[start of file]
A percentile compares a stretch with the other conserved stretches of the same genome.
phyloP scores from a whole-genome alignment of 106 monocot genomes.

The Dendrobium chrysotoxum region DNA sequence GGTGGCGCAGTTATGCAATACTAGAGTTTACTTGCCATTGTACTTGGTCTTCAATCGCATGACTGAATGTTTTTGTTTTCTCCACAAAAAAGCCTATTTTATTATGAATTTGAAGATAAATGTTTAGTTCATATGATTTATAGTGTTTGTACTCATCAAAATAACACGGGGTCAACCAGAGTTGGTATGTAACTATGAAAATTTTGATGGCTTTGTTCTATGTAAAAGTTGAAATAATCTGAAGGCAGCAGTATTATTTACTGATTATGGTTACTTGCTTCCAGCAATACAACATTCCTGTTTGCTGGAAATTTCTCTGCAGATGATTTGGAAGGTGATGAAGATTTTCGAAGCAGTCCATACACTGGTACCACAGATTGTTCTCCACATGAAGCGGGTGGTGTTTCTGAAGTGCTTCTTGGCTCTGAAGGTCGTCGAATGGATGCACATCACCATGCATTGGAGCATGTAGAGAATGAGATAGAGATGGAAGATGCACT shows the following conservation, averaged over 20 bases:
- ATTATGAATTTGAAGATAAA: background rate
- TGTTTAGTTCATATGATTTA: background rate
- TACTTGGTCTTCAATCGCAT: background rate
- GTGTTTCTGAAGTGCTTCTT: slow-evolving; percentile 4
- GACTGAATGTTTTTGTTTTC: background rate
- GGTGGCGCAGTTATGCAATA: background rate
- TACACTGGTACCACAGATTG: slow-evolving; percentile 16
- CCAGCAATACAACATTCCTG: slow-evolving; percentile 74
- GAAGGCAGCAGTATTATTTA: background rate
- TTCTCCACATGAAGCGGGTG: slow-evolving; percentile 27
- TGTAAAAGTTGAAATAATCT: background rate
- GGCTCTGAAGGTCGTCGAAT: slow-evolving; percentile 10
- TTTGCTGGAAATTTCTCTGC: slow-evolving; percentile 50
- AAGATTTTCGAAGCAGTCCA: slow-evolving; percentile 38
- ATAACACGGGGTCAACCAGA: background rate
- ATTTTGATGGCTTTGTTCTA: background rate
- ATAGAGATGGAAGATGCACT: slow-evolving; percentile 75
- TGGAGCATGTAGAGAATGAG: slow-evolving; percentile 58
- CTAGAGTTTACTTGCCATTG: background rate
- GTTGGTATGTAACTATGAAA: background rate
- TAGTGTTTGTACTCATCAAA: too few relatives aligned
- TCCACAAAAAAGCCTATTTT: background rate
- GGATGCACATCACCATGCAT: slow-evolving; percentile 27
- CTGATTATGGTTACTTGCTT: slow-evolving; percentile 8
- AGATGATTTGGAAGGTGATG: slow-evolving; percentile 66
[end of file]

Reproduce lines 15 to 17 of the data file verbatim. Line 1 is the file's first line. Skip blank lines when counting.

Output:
- GGCTCTGAAGGTCGTCGAAT: slow-evolving; percentile 10
- TTTGCTGGAAATTTCTCTGC: slow-evolving; percentile 50
- AAGATTTTCGAAGCAGTCCA: slow-evolving; percentile 38